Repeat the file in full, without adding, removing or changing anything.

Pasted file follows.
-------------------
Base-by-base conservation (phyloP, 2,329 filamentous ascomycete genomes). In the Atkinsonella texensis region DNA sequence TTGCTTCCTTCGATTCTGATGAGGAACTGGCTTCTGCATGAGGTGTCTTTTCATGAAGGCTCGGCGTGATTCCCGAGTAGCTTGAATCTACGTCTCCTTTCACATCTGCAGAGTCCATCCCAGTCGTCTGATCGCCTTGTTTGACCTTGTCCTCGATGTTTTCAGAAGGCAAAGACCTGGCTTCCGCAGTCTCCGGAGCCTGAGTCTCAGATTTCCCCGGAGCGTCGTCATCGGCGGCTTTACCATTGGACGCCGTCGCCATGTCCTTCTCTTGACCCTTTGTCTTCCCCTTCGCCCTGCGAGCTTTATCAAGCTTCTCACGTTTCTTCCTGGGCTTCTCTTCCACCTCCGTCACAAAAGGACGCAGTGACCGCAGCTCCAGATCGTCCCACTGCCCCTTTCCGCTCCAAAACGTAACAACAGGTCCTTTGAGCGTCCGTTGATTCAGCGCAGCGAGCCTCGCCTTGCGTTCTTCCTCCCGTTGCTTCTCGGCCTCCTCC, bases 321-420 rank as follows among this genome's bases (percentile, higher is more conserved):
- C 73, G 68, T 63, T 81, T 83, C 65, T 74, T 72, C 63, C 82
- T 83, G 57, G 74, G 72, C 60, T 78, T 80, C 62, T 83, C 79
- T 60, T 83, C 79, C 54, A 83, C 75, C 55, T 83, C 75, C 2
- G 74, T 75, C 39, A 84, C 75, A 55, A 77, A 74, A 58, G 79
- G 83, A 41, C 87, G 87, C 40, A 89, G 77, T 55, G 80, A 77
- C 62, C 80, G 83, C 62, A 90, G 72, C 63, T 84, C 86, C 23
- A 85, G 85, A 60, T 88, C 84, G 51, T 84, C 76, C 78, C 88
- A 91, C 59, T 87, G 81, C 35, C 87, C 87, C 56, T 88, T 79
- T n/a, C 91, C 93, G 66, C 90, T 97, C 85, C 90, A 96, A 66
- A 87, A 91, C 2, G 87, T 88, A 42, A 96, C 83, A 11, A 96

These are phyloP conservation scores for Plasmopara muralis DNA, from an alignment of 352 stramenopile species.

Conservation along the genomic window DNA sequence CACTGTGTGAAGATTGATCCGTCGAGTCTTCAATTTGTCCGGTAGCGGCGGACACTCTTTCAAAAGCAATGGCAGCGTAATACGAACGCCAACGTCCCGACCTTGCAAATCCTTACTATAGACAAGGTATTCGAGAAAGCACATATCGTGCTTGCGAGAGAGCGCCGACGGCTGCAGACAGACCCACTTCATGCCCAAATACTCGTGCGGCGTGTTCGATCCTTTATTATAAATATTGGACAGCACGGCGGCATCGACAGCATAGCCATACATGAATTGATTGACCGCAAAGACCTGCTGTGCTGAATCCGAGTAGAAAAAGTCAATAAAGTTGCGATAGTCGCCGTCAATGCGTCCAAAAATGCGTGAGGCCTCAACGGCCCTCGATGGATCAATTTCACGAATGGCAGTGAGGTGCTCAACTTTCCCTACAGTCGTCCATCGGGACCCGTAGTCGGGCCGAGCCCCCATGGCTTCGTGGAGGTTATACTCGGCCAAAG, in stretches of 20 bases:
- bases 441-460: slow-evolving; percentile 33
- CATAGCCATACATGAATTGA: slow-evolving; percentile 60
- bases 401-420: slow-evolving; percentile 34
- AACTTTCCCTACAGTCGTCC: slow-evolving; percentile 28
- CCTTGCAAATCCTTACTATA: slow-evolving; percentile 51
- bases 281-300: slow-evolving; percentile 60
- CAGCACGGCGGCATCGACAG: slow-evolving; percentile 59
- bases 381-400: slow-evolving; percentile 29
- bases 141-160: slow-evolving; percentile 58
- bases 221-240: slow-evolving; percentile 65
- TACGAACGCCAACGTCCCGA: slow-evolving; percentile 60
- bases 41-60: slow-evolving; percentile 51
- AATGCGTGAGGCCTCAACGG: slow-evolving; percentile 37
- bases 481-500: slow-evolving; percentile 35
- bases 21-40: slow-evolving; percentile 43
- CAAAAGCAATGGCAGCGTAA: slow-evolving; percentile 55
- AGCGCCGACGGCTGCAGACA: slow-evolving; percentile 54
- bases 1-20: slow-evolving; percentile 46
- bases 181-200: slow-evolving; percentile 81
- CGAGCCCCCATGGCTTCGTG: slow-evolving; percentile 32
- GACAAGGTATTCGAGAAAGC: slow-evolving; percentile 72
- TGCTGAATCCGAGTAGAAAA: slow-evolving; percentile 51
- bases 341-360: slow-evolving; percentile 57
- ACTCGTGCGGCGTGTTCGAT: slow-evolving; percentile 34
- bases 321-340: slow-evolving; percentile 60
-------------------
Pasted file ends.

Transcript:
Base-by-base conservation (phyloP, 2,329 filamentous ascomycete genomes). In the Atkinsonella texensis region DNA sequence TTGCTTCCTTCGATTCTGATGAGGAACTGGCTTCTGCATGAGGTGTCTTTTCATGAAGGCTCGGCGTGATTCCCGAGTAGCTTGAATCTACGTCTCCTTTCACATCTGCAGAGTCCATCCCAGTCGTCTGATCGCCTTGTTTGACCTTGTCCTCGATGTTTTCAGAAGGCAAAGACCTGGCTTCCGCAGTCTCCGGAGCCTGAGTCTCAGATTTCCCCGGAGCGTCGTCATCGGCGGCTTTACCATTGGACGCCGTCGCCATGTCCTTCTCTTGACCCTTTGTCTTCCCCTTCGCCCTGCGAGCTTTATCAAGCTTCTCACGTTTCTTCCTGGGCTTCTCTTCCACCTCCGTCACAAAAGGACGCAGTGACCGCAGCTCCAGATCGTCCCACTGCCCCTTTCCGCTCCAAAACGTAACAACAGGTCCTTTGAGCGTCCGTTGATTCAGCGCAGCGAGCCTCGCCTTGCGTTCTTCCTCCCGTTGCTTCTCGGCCTCCTCC, bases 321-420 rank as follows among this genome's bases (percentile, higher is more conserved):
- C 73, G 68, T 63, T 81, T 83, C 65, T 74, T 72, C 63, C 82
- T 83, G 57, G 74, G 72, C 60, T 78, T 80, C 62, T 83, C 79
- T 60, T 83, C 79, C 54, A 83, C 75, C 55, T 83, C 75, C 2
- G 74, T 75, C 39, A 84, C 75, A 55, A 77, A 74, A 58, G 79
- G 83, A 41, C 87, G 87, C 40, A 89, G 77, T 55, G 80, A 77
- C 62, C 80, G 83, C 62, A 90, G 72, C 63, T 84, C 86, C 23
- A 85, G 85, A 60, T 88, C 84, G 51, T 84, C 76, C 78, C 88
- A 91, C 59, T 87, G 81, C 35, C 87, C 87, C 56, T 88, T 79
- T n/a, C 91, C 93, G 66, C 90, T 97, C 85, C 90, A 96, A 66
- A 87, A 91, C 2, G 87, T 88, A 42, A 96, C 83, A 11, A 96

These are phyloP conservation scores for Plasmopara muralis DNA, from an alignment of 352 stramenopile species.

Conservation along the genomic window DNA sequence CACTGTGTGAAGATTGATCCGTCGAGTCTTCAATTTGTCCGGTAGCGGCGGACACTCTTTCAAAAGCAATGGCAGCGTAATACGAACGCCAACGTCCCGACCTTGCAAATCCTTACTATAGACAAGGTATTCGAGAAAGCACATATCGTGCTTGCGAGAGAGCGCCGACGGCTGCAGACAGACCCACTTCATGCCCAAATACTCGTGCGGCGTGTTCGATCCTTTATTATAAATATTGGACAGCACGGCGGCATCGACAGCATAGCCATACATGAATTGATTGACCGCAAAGACCTGCTGTGCTGAATCCGAGTAGAAAAAGTCAATAAAGTTGCGATAGTCGCCGTCAATGCGTCCAAAAATGCGTGAGGCCTCAACGGCCCTCGATGGATCAATTTCACGAATGGCAGTGAGGTGCTCAACTTTCCCTACAGTCGTCCATCGGGACCCGTAGTCGGGCCGAGCCCCCATGGCTTCGTGGAGGTTATACTCGGCCAAAG, in stretches of 20 bases:
- bases 441-460: slow-evolving; percentile 33
- CATAGCCATACATGAATTGA: slow-evolving; percentile 60
- bases 401-420: slow-evolving; percentile 34
- AACTTTCCCTACAGTCGTCC: slow-evolving; percentile 28
- CCTTGCAAATCCTTACTATA: slow-evolving; percentile 51
- bases 281-300: slow-evolving; percentile 60
- CAGCACGGCGGCATCGACAG: slow-evolving; percentile 59
- bases 381-400: slow-evolving; percentile 29
- bases 141-160: slow-evolving; percentile 58
- bases 221-240: slow-evolving; percentile 65
- TACGAACGCCAACGTCCCGA: slow-evolving; percentile 60
- bases 41-60: slow-evolving; percentile 51
- AATGCGTGAGGCCTCAACGG: slow-evolving; percentile 37
- bases 481-500: slow-evolving; percentile 35
- bases 21-40: slow-evolving; percentile 43
- CAAAAGCAATGGCAGCGTAA: slow-evolving; percentile 55
- AGCGCCGACGGCTGCAGACA: slow-evolving; percentile 54
- bases 1-20: slow-evolving; percentile 46
- bases 181-200: slow-evolving; percentile 81
- CGAGCCCCCATGGCTTCGTG: slow-evolving; percentile 32
- GACAAGGTATTCGAGAAAGC: slow-evolving; percentile 72
- TGCTGAATCCGAGTAGAAAA: slow-evolving; percentile 51
- bases 341-360: slow-evolving; percentile 57
- ACTCGTGCGGCGTGTTCGAT: slow-evolving; percentile 34
- bases 321-340: slow-evolving; percentile 60